Ectopic expression of E12 and E47 in various cell types is sufficient to activate B-lineage-specific gene expression. Overexpression of E47 in a pre-T-cell line leads to Ig germ line transcription and promotes IgH DJ gene rearrangements (146). Ectopic expression of E12 in a macrophage cell line leads to activation of λ5, RAG-1, early B-cell factor (EBF), and Pax-5 transcription (74, 152). In summary, these data support a model whereby E12 and E47 homodimers activate B-lineage-specific gene expression (101, 104).
Targeted deletion studies in mice have since demonstrated that the E2A gene is absolutely required for B-cell development (12, 179). E2A null mutant mice lack pre-B and mature B lymphocytes and contain significantly reduced numbers of B220+ CD43+ B-cell progenitors (12, 179). Additionally, thymocyte development is also severely perturbed. Both E2A- and HEB-deficient mice show abnormalities during the early stages of thymocyte differentiation (10, 178). Furthermore, ectopic expression of Id3 in human fetal thymic organ cultures showed a complete block in thymocyte development at a stage similar to that seen in E2A-deficient bone marrow cells (62). The E2A proteins are also required for proper γδ T-lineage development (13). Specifically, in the absence of E2A, γδ T-cell receptor (TCR) V(D)J recombination is severely perturbed (13). Interestingly, the dosage of E2A proteins was shown to regulate site-specific recombination of these loci. These data suggest that the concentration of E2A proteins in developing thymocytes may be rate limiting for the recombination reaction, preventing the rearrangement of two alleles at a given time.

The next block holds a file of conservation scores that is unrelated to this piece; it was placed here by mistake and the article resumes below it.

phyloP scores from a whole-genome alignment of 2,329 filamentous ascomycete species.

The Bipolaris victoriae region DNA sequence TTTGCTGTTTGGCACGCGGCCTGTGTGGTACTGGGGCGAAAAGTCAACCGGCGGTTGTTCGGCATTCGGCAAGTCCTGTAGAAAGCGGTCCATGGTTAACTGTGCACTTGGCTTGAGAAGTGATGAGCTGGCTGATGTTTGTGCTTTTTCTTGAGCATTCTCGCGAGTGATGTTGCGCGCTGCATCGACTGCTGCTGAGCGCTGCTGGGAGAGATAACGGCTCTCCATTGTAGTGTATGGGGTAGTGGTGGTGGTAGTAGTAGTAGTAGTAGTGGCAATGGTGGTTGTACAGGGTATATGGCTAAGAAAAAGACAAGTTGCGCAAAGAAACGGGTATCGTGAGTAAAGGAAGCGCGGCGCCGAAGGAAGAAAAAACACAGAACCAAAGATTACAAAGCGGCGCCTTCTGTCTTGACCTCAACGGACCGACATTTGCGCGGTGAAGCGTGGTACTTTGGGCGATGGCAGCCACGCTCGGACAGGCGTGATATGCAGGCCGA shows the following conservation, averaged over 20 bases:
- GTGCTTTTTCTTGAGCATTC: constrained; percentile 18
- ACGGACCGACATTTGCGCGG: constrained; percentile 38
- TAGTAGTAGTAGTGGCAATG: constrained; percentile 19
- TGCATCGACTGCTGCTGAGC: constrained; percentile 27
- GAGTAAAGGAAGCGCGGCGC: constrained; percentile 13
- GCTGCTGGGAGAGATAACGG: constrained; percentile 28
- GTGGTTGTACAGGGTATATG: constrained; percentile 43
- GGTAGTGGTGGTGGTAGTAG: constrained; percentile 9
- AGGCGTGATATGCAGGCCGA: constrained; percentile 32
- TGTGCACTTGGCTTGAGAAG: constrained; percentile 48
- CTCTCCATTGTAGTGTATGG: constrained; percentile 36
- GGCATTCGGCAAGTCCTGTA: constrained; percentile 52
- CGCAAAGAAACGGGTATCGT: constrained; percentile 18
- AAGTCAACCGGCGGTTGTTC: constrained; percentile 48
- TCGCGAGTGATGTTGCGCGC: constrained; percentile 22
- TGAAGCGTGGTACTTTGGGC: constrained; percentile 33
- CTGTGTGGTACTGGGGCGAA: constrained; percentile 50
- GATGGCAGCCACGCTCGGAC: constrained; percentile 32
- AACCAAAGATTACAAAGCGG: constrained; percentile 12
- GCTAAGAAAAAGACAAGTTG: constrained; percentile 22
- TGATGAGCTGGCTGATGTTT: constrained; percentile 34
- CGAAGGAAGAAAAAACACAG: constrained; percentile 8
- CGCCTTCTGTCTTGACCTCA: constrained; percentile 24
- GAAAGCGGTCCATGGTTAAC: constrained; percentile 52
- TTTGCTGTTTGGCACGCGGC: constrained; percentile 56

E2A-deficient mice revealed novel aspects for E2A function in addition to the role of E2A proteins in lymphocyte development. Specifically, E2A-deficient mice rapidly develop T-cell lymphomas (10). The tumors are monoclonal in origin, are of an immature T-cell phenotype, and will form tumors when injected into nude mice (10). Ectopic expression of Id2 in developing thymocytes also leads to the rapid development of lymphomas, consistent with these observations (100). However, it is remarkable that in these mice polyclonal tumors develop rather than the monoclonal populations observed in E2A-deficient thymocytes. These seemingly contradictory results may be explained by assuming that ectopic expression of Id2 blocks both E2A and HEB DNA binding activity, thus leading to a more severe phenotype compared to the E2A deficiency alone.
It is conceivable that loss of E2A homodimers, through targeted gene disruption or through ectopic expression of other bHLH proteins such as Lyl1 or Tal1, is an important event driving the development of T-cell leukemias (10). Thus, a function for E2A as a tumor suppressor in human malignancies is a reasonable possibility. Ectopic expression of E2A in E2A-deficient lymphomas rapidly leads to the induction of apoptosis, suggesting that indeed E2A is acting as a tumor suppressor (40). Similarly, overexpression of E2A in human T-ALL-derived cells results in cell death, providing further evidence for a key role of these proteins in lymphomagenesis (120).